Family Turns Devastating Loss Into an Opportunity to Help the Heartbroken

By  //  January 9, 2020

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Health First features loss bereavement program at all four hospital emergency rooms

Paula knew that something wasn’t right. Her son, three-month-old Maxwell, had been miserable for days. A doctor visit and multiple tests revealed nothing. (Health First image)

BREVARD COUNTY, FLORIDA – Paula knew that something wasn’t right. Her son, three-month-old Maxwell, had been miserable for days. A doctor visit and multiple tests revealed nothing.

But the day after Christmas 2017, Max was suddenly struggling to breathe. He was rushed to the emergency room at Health First’s Holmes Regional Medical Center.

Her husband was still parking the car when Max’s heart stopped. Despite 45 minutes of trying to revive him, Max was gone.

“He was the most jubilant baby ever,” Paula said. “It was almost like he knew he didn’t have a lot of time.”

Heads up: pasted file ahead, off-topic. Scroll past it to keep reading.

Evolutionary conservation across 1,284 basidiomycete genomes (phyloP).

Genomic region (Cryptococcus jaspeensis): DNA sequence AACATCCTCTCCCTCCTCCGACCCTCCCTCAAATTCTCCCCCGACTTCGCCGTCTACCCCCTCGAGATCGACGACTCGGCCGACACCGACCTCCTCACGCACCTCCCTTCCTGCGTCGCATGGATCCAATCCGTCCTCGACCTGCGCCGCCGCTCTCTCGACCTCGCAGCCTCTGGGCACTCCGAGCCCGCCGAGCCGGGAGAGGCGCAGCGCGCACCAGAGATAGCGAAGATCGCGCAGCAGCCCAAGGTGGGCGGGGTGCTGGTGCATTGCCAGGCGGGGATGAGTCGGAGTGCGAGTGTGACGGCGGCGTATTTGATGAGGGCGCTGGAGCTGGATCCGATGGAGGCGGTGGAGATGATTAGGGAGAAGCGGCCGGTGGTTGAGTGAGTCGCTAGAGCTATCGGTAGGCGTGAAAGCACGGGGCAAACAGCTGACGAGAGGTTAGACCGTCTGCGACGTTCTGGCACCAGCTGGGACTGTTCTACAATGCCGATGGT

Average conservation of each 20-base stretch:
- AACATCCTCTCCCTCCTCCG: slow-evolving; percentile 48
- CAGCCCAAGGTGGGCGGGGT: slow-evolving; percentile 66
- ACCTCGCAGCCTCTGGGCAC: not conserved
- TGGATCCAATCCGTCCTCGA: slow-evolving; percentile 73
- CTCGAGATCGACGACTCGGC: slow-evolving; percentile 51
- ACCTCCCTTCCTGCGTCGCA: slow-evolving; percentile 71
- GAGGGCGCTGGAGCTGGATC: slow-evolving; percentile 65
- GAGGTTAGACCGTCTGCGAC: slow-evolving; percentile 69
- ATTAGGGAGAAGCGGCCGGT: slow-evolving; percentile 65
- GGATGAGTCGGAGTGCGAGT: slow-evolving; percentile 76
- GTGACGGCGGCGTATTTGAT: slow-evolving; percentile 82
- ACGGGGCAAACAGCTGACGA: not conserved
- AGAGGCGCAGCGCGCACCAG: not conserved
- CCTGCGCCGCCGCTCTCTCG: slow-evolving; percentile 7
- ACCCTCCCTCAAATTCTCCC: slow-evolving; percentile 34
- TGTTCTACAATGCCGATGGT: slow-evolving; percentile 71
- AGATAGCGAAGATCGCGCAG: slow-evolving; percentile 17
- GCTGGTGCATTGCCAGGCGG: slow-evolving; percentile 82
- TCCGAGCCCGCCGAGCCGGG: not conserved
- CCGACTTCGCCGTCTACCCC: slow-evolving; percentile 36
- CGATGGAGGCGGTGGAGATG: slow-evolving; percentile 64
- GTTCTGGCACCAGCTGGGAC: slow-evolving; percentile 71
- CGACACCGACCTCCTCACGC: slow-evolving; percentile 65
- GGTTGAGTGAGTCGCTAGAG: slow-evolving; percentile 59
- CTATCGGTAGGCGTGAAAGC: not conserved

The devastation hit Paula, her husband, Todd, and their eldest son, Jackson, hard. Eventually, they learned Max had neuroblastoma, a rare childhood cancer.

There was nothing more the medical staff could do for Max. Yet, Paula knew that her experience could provide comfort to others undergoing a similar, unexpected loss.

On what would have been Max’s first birthday, an emergent loss bereavement program was introduced at all four Health First hospital emergency rooms.

“If we can help other families not feel the pain we felt, then we’re all for it,” Paula said.

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Ceramic necklaces made of a tiny heart – for the patient – that fits inside a bigger one – for the family – are provided, as well as a memory box for families of the littlest patients. That way, they may save locks of hair and preserve handprints and footprints.

Within 48 hours of any ER patient’s death, a bereavement counselor calls. Within five days, a sympathy card signed by the care team is sent. Within two weeks, bereavement resources are offered.

“No family will ever feel like they’re going through the most difficult time of their lives alone,” Paula said. “It’s bittersweet at best, but it’s an amazing thing.”